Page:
Jena 6 Case Highlights Injustice: Louisiana Investigation Found a Juvenile Justice System in Trouble
Hutchinson, Earl Ofari, National Catholic Reporter
Four years before an indifferent, drowsy press and public finally fumed at the news that a prosecutor and judge tossed the book at six black teens in a small Louisiana town for beating up a white teen following a racially charged incident, a Louisiana legislative investigating team sternly warned that the state's juvenile justice system was horribly mangled.
It found that the state couldn't lock up juveniles fast enough for mostly nonviolent crimes. The team noted that the sentences slapped on juveniles were wildly out of proportion to their crimes, and that the kids had almost no access to counseling, job and skills training, and family support programs that could ensure they didn't wind up back in the slammer.
Though alternative sentencing programs are far more cost-effective than jailing, such programs are scarce and underfunded, and Louisiana officials have resisted calls to increase funding and resources to boost these programs.
The investigators also found unsurprisingly that black teens were hit with far stiffer sentences than white teens for the same crimes. It made no difference whether the whites had a prior history of criminal or bad behavior and the black teens were altar boys and had squeaky clean records. The blacks still got harsher sentences. Countless studies show that a black teen is six times more likely to be tried and sentenced to prison than a young white, even when the crimes are similar, or even less severe than those committed by white teens.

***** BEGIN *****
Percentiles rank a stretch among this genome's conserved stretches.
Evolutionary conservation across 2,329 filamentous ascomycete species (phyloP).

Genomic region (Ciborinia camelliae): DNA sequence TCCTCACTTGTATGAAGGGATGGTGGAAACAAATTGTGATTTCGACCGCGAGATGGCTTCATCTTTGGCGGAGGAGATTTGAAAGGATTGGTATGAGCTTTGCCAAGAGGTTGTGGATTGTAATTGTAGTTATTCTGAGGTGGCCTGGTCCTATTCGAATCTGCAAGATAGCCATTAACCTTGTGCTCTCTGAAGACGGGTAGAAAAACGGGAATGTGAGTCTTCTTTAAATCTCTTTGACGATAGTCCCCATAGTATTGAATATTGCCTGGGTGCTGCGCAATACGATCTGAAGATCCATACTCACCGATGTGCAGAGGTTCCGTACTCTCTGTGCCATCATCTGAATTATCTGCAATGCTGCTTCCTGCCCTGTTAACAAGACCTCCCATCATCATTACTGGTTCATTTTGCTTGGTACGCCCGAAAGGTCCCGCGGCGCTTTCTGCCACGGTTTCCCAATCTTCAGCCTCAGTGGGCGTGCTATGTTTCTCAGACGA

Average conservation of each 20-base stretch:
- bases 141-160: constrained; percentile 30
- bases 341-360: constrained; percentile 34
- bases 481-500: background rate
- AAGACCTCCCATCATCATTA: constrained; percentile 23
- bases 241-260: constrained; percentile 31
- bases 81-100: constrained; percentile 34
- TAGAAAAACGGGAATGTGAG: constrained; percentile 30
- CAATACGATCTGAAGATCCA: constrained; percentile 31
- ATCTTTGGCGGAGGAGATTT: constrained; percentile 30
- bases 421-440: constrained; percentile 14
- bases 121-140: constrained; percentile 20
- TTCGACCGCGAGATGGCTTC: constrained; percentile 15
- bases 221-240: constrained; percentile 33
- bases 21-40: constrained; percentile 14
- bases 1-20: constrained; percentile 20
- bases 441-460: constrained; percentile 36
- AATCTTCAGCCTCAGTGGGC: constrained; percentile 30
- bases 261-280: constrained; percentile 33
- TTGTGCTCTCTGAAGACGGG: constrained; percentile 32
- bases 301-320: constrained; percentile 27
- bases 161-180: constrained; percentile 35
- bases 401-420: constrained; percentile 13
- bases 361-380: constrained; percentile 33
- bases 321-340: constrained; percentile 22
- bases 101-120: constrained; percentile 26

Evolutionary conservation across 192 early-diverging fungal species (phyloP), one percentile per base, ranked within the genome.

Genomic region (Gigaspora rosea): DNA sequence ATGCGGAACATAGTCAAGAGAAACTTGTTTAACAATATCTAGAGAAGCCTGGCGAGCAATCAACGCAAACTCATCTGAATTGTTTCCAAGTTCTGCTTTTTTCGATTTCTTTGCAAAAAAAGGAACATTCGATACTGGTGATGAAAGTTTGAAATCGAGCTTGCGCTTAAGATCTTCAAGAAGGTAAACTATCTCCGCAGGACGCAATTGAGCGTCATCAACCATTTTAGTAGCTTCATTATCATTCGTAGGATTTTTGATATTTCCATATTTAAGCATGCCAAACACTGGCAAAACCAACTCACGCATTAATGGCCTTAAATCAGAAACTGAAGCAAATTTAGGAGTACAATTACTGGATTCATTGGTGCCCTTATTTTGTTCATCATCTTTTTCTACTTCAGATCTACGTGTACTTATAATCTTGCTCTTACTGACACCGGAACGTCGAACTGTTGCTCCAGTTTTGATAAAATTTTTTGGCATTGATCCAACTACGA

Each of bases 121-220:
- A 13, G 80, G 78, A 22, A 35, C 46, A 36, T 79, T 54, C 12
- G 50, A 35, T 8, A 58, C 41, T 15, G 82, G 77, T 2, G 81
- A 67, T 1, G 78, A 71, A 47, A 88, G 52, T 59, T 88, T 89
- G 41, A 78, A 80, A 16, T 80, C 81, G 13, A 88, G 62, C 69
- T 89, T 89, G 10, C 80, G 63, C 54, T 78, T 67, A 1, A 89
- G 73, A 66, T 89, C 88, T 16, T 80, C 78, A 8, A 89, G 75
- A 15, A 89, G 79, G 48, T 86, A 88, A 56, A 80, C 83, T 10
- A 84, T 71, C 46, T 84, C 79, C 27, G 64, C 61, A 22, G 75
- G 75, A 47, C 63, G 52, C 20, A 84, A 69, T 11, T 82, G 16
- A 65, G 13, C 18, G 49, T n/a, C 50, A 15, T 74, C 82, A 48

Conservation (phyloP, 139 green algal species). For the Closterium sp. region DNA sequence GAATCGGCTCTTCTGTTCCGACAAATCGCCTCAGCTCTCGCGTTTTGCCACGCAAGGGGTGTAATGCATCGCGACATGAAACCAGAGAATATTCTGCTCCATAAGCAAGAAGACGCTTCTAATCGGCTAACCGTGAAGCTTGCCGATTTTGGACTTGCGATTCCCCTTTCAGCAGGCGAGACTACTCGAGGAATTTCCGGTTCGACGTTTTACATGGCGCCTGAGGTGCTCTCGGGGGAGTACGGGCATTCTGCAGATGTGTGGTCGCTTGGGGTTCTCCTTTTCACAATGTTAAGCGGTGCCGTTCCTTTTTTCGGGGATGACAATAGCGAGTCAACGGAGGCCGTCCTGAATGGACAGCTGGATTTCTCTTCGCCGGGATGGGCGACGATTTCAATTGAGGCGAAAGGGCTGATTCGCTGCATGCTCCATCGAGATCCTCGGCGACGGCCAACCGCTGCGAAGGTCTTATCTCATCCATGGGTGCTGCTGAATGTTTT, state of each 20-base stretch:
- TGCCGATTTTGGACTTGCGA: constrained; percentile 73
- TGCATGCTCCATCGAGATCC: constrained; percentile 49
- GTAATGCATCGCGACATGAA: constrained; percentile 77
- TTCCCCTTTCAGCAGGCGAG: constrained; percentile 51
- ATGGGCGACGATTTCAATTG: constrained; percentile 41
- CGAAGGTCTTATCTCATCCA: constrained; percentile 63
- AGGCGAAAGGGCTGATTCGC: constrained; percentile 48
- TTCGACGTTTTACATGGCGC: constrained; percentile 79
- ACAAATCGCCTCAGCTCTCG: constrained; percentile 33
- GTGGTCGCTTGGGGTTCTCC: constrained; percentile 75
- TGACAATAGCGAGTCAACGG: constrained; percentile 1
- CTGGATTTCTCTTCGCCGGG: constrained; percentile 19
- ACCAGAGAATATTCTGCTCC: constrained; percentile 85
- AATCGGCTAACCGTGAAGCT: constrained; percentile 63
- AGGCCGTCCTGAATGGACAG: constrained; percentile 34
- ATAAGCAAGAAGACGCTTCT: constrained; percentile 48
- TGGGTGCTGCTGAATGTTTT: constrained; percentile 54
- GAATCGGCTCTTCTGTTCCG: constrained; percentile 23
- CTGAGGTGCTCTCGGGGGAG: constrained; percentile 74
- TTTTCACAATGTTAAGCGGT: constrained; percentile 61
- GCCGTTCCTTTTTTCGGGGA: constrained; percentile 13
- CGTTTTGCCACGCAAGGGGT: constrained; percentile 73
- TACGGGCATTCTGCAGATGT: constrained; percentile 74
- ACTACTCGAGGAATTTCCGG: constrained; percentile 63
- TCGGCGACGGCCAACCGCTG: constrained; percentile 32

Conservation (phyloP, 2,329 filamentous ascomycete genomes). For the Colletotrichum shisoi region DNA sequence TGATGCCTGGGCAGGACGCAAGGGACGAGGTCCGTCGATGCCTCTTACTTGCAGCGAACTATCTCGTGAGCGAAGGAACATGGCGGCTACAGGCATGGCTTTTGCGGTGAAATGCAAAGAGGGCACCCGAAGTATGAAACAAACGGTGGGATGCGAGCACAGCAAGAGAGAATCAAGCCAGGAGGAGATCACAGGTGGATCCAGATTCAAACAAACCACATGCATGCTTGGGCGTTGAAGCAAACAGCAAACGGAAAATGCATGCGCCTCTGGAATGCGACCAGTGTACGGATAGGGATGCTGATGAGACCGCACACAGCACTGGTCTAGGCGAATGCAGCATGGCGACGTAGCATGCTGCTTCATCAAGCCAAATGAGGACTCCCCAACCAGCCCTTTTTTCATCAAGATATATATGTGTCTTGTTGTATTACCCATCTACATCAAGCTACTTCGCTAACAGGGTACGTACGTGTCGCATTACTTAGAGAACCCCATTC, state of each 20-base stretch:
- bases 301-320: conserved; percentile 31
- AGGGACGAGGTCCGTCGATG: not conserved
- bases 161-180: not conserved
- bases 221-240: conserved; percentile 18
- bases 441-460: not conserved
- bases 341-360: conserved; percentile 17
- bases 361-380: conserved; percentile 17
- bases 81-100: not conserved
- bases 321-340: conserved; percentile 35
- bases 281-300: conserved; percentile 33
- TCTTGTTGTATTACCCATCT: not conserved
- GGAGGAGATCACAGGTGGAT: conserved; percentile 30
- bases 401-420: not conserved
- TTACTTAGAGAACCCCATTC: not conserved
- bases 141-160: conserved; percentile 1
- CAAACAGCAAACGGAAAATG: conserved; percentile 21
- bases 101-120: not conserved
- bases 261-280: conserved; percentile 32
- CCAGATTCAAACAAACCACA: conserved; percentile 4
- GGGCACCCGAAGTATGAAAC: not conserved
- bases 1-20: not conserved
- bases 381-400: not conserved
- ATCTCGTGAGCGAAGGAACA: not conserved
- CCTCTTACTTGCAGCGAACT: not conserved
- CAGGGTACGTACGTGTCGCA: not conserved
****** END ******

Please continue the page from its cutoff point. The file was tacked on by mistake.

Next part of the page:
Nationally, blacks make up 40 percent of youths tried in adult courts and nearly 60 percent of those sentenced to state prisons.
In Jena, the prosecutor, mostly because of the public furor over the case, reduced charges against two of the youths. But that's an exception. Prosecutors nearly always push for hard time for offenders. This is infuriatingly apparent in Jena. One of the defendants, a star football player, was convicted on a reduced battery charge, yet he still could get a 15-year prison sentence.
The investigators implored the legislature to do something to correct the problem. They came up with a series of reform recommendations. They were largely ignored and four years later, state legislators have shown little inclination to fully enact the juvenile justice reforms.
Louisiana legislators haven't turned a tin ear to screams for reform solely out of ignorance, inertia or fear of a public backlash. The legislators read and watch the same relentless stream of newspaper and television reports of drive-by shootings, drug shootouts and gang wars, most of them involving young blacks. This confirms the terrified feeling that many Americans have that young people--especially young black males--are out of control. …